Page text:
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WOLFE'S WORDSFebruary 12, 2010
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Grief Tourism
by: Marjorie Gottlieb Wolfe
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"Tsaar" is the Yiddish word for grief.

Is your idea of traveling visiting scenes of "tragish" (tragic) and horrific sites? Have you ever heard the terms "Dark Tourism," "Grief Tourism" or "poorism"? This is when travelers seek "tragedye" (tragedy) by traveling to sites associated with death and suffering.

As a New Yorker, I've seen Ground Zero. Yes, I've visited the Nazi extermination camp at Auschwitz in Poland.

Chuck Vadum ("A Visit to Terezin") wrote, "Visiting a concentration camp is not an enjoyable experience, yet I believe it is an intensely valuable one. It provides you with a focal point for everything you've seen in films and read in books about the Holocaust. It also helps you to view events in your own life with a new perspective..."

Yes, I've seen The Anne Frank House in Amsterdam, the former hiding place where she wrote her diary during World War II. Perhaps this is MY way to trying to understand something about humanity.

Danny Gold ( wrote, "Poorism," grief tourism and dark tourism are terms which refer to methods of travel that focus on the less positive aspects of foreign countries, whether it be sites of previous massacres, cities torn apart by recent wars, or broken down slums of the third world." He continues, "The world is to be experienced, be it in gaudy foreign nightclubs or destitute shanty towns. No one seems bothered when people line up for tours to gawk at Hollywood mansions in the hills, or cruise along the different 5th avenues of the world. I'd rather have people visiting shanty towns, having their eyes opened to what life is truly like for most of the world than being blinded by the dizzying falsities and gilded wastefulness of the opulently wealthy."

No, I'm not interested in the Titanic 100-year memorial cruise, scheduled to sail exactly 100 years after the ill-fated voyage on 4/10/1912. The cruise departs from Southampton, UK, and will follow Titanic's original itinerary, passing Cherbourg, calling at Cobh, crossing the Atlantic and arriving at the site where the Titanic sank exactly 100 years ago. At this exact site, a "denkom" (memorial) service will be held to pay tribute to the brave passengers and crew who perished on that fateful night. The journey continues to Nova Scotia for a visit to the cemetery where the Titanic victims were interred. "Der prayz"? (The cost?) From $3,900 per person, double occupancy. According to Marie Drennan (, this particular sailing is selling rather quickly and is at 60-70% capacity already.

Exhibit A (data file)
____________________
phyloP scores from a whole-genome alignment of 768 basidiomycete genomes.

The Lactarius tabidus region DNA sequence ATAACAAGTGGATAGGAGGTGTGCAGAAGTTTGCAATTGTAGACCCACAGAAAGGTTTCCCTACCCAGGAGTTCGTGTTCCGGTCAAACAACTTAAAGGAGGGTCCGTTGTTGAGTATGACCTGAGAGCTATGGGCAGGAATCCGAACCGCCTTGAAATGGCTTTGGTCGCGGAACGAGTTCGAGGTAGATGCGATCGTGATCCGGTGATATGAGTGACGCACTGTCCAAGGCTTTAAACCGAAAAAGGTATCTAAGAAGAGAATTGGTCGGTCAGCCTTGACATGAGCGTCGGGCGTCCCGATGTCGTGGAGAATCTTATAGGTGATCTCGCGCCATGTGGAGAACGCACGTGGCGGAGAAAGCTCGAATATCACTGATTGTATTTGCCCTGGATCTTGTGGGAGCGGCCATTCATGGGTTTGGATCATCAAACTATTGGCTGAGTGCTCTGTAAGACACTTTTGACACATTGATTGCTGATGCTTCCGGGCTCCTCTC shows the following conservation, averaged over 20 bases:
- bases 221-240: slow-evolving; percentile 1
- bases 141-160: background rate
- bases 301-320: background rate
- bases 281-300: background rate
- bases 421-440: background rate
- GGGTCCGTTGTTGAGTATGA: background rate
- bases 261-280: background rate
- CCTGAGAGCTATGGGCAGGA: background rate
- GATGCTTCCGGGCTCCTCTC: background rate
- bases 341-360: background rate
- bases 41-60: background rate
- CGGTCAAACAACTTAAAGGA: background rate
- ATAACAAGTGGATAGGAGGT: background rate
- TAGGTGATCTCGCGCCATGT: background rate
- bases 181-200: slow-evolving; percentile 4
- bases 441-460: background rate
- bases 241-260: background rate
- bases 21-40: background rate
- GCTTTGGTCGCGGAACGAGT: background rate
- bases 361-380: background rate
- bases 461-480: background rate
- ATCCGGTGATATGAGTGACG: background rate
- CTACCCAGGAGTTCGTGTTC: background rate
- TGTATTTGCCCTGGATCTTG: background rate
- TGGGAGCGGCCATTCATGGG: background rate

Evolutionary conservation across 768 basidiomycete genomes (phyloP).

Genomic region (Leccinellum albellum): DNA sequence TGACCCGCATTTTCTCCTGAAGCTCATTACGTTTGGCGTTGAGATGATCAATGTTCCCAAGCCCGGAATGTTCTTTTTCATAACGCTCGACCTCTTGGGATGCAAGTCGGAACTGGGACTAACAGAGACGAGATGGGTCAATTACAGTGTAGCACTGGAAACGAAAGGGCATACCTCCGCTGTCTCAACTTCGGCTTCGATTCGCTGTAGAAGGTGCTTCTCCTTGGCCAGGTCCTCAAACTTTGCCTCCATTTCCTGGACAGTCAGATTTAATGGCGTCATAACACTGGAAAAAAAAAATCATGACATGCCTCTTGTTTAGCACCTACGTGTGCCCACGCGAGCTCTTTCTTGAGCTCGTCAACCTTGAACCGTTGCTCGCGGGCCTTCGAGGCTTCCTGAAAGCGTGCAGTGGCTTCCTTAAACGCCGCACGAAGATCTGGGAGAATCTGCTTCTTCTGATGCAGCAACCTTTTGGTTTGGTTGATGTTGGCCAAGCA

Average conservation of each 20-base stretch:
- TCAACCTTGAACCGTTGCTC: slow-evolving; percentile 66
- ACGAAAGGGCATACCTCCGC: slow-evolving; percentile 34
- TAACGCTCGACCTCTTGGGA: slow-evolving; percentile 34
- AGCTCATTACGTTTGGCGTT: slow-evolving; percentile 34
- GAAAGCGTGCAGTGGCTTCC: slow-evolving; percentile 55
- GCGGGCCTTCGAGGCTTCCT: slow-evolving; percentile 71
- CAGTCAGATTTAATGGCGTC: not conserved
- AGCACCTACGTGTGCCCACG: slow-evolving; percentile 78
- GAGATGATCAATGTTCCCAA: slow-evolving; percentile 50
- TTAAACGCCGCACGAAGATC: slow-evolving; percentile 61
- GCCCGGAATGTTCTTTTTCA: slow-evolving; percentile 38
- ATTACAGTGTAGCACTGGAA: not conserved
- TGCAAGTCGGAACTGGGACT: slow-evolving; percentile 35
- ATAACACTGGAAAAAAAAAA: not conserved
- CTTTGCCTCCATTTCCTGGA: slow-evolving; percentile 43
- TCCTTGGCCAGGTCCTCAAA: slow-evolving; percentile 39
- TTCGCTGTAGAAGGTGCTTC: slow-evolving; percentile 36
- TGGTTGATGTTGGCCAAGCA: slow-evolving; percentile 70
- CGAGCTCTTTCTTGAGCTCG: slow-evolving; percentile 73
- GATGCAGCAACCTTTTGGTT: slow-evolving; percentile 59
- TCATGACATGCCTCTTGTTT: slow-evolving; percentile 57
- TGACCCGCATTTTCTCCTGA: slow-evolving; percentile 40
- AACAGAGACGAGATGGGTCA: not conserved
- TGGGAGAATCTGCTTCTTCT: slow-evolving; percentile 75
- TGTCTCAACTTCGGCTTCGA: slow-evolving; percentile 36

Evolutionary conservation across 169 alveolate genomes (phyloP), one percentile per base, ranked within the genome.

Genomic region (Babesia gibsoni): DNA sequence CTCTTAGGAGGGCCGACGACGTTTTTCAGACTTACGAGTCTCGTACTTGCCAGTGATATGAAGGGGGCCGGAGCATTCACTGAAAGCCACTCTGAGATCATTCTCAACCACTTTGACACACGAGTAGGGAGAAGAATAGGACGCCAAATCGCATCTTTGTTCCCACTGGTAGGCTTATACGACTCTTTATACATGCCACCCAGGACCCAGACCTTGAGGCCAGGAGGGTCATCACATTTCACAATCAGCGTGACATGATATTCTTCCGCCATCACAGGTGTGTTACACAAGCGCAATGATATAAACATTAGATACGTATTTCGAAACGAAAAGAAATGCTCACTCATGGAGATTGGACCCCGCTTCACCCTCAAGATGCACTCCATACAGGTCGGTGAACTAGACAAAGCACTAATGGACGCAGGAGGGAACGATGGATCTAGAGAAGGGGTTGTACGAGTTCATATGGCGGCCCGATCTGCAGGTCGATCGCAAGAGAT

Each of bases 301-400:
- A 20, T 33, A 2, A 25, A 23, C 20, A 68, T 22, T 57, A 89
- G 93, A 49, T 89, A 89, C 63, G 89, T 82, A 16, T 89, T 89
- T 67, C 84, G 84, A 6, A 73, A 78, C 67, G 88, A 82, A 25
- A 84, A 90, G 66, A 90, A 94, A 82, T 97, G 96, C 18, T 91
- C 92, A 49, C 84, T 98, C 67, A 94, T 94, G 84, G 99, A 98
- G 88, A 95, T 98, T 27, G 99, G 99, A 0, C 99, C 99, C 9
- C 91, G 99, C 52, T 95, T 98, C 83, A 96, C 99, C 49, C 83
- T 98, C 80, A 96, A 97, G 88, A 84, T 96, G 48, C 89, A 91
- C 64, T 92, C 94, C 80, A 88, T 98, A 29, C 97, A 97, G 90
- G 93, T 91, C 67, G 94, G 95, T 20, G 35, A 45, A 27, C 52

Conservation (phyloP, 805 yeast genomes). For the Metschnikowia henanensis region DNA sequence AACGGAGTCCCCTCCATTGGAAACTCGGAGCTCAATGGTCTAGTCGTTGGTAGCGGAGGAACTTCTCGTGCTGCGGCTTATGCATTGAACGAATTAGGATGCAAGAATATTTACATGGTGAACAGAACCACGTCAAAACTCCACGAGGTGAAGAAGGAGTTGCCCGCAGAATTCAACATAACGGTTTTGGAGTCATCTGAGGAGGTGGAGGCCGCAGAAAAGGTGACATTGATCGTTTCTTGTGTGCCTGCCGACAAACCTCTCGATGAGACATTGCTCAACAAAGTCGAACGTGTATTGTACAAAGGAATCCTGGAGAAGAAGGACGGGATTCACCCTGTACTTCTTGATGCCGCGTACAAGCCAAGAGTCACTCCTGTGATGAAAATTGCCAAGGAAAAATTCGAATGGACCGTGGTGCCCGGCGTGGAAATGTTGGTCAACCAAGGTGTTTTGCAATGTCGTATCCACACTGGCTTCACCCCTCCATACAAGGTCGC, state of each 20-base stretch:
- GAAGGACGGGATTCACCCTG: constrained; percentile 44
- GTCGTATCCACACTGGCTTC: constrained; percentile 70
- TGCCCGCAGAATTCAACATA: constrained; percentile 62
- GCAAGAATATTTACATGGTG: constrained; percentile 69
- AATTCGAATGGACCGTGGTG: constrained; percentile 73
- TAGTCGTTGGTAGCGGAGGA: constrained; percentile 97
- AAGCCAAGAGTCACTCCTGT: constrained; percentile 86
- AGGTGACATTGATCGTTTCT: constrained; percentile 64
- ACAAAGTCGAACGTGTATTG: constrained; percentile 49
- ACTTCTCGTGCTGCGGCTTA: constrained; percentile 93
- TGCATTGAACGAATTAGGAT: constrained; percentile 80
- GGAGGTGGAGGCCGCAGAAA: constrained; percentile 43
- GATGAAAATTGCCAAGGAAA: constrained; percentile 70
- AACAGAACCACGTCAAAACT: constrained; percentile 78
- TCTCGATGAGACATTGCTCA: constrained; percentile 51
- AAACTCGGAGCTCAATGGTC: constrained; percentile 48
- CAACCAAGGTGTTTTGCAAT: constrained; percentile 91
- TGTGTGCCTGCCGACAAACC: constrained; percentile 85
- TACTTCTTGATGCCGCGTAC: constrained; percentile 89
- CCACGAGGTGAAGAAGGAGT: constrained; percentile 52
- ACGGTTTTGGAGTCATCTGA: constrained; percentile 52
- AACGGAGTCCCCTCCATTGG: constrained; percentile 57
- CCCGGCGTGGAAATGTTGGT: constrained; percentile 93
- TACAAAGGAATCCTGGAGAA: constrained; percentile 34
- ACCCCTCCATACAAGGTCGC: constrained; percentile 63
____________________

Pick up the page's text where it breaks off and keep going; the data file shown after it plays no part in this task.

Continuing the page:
I get sufficient enjoyment just re-reading the late Sam Levenson's 1973 book, "In One Era & Out the Other." Levinson's mother, who did not live in our clock-eyed world, didn't need a "kalendar" or "luakh" (Jewish calendar). When asked, "When was I born, Mama?" she replied, "How could I forget? You were born on the night the Titanic sank."

Nor would I go aboard Royal Caribbean's gigantic 3,100-passenger Navigator of the Seas and stop at a north Haiti beach. Royal Caribbean deposits the tourists on the picturesque peninsula of Labadie, which was unaffected by the Haiti "erd-tsiternish" (earthquake). This island has been called "private paradise"; it has pristine beaches and spectacular water activities.